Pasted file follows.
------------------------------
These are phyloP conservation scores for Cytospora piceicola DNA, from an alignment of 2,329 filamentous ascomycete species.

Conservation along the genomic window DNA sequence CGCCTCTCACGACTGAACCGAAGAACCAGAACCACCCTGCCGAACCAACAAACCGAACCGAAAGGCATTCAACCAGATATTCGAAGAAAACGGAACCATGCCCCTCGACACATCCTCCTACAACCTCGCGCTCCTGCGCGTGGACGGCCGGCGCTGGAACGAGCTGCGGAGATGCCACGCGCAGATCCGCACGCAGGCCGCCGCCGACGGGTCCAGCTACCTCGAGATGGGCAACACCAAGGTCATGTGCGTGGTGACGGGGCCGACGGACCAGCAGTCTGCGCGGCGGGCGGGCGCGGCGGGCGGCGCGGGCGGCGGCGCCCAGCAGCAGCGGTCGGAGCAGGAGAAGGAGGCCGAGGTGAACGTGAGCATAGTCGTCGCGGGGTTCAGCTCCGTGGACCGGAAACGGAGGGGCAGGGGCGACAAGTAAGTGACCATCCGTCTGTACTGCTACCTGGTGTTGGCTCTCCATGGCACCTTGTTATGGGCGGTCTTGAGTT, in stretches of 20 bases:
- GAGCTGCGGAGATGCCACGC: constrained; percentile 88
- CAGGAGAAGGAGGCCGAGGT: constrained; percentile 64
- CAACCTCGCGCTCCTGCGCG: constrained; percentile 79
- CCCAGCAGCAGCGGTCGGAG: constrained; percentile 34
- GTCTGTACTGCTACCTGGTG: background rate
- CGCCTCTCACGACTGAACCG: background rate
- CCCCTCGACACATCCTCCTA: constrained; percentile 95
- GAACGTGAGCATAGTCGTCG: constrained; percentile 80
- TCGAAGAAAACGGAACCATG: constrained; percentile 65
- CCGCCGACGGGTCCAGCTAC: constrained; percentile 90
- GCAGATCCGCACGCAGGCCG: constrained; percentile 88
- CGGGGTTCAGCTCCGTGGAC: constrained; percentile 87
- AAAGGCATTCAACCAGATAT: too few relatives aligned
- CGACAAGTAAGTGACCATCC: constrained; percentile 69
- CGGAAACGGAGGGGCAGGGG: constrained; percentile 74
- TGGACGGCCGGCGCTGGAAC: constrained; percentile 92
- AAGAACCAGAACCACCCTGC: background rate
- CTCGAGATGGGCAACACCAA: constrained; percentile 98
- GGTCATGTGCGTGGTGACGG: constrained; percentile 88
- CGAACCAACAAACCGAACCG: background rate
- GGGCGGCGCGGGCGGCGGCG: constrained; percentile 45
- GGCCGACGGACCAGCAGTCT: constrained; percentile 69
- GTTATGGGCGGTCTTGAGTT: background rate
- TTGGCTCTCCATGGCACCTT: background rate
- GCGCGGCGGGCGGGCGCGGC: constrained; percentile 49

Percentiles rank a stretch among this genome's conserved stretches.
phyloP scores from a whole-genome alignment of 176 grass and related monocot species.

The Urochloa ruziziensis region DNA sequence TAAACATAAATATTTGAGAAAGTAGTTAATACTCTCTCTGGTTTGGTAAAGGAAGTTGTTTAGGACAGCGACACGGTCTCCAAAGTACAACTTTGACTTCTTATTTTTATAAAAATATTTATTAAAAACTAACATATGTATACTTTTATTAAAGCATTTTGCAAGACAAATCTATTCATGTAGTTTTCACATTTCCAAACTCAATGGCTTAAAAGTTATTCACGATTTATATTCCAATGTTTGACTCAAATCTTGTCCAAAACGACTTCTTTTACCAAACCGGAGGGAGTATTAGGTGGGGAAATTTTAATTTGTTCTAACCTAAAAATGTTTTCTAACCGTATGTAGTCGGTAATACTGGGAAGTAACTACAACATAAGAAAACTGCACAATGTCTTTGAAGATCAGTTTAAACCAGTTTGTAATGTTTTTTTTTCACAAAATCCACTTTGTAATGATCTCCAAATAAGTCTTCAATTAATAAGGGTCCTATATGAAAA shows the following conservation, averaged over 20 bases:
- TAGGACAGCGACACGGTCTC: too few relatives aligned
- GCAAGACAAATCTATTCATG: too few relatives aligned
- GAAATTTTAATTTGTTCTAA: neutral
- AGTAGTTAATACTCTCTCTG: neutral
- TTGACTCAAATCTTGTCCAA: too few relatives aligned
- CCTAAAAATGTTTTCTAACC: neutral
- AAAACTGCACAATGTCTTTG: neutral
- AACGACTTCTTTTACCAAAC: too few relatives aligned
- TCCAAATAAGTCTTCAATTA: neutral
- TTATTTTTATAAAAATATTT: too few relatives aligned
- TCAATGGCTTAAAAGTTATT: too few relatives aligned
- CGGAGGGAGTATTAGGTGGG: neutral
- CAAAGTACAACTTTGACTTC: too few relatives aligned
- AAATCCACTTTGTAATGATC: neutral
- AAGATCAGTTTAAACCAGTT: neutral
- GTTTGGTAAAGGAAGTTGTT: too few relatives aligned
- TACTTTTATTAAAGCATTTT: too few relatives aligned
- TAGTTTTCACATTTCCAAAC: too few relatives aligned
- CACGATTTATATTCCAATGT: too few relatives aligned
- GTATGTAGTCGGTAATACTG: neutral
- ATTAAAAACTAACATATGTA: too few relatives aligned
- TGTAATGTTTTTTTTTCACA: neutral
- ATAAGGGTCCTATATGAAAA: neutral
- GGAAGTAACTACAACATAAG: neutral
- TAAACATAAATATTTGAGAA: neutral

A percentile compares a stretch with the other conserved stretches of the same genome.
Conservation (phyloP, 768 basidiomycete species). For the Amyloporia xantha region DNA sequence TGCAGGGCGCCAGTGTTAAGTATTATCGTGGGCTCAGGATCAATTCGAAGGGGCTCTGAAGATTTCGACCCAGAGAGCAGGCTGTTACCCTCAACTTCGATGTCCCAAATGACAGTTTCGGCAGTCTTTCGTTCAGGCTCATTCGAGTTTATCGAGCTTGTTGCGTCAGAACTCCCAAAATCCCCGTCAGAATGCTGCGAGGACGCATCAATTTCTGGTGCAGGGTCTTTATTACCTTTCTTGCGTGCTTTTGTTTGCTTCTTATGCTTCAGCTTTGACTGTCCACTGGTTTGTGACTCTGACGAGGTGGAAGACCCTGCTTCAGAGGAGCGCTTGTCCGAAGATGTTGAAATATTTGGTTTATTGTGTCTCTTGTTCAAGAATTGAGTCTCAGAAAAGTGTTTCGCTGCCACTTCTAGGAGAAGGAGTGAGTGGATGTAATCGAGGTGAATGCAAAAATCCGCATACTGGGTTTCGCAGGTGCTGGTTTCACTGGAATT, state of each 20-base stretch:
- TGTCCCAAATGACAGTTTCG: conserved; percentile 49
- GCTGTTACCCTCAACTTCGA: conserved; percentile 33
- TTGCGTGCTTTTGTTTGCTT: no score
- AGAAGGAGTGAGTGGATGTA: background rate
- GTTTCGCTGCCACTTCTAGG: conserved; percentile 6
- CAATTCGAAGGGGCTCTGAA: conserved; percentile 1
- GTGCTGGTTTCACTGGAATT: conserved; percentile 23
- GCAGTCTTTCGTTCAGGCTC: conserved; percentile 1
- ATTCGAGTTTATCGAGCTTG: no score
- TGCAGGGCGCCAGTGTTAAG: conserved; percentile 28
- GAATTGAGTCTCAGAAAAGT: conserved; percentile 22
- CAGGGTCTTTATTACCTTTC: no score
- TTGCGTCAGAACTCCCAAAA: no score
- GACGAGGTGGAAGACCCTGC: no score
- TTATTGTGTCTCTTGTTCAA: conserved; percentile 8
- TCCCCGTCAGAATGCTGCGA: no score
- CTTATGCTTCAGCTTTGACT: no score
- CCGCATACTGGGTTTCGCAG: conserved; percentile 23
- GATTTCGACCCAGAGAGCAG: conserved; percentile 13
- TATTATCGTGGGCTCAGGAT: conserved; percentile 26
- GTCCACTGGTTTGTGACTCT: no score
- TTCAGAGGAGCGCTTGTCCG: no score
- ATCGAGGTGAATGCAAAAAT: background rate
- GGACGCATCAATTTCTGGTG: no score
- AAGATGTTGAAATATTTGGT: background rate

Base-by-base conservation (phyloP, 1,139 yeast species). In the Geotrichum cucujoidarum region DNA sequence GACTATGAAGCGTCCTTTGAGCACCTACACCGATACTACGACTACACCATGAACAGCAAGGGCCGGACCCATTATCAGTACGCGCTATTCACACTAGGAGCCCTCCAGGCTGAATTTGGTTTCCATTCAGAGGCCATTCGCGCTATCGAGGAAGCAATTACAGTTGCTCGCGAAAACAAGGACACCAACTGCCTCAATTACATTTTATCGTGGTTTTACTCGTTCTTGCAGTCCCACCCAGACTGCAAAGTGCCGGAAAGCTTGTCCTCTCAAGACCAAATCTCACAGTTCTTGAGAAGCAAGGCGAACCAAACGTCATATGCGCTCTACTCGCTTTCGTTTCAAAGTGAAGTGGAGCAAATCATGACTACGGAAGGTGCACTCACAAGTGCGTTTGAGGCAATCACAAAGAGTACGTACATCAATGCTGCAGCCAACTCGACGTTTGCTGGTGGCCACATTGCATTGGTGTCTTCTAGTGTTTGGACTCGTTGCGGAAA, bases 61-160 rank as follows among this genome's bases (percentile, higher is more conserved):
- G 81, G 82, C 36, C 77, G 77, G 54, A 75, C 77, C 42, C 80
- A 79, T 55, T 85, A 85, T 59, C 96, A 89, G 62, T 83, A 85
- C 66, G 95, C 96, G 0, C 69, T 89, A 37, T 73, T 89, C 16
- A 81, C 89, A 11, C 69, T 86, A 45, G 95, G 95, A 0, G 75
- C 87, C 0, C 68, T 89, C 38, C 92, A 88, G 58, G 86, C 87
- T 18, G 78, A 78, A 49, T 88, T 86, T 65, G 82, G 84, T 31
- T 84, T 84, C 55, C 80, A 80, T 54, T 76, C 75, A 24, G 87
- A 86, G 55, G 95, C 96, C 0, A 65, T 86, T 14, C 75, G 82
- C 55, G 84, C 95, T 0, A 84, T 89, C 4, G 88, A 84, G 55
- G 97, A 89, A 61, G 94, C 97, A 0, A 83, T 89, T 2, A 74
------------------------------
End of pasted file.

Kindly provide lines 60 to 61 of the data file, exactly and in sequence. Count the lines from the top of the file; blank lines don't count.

- TTGCGTGCTTTTGTTTGCTT: no score
- AGAAGGAGTGAGTGGATGTA: background rate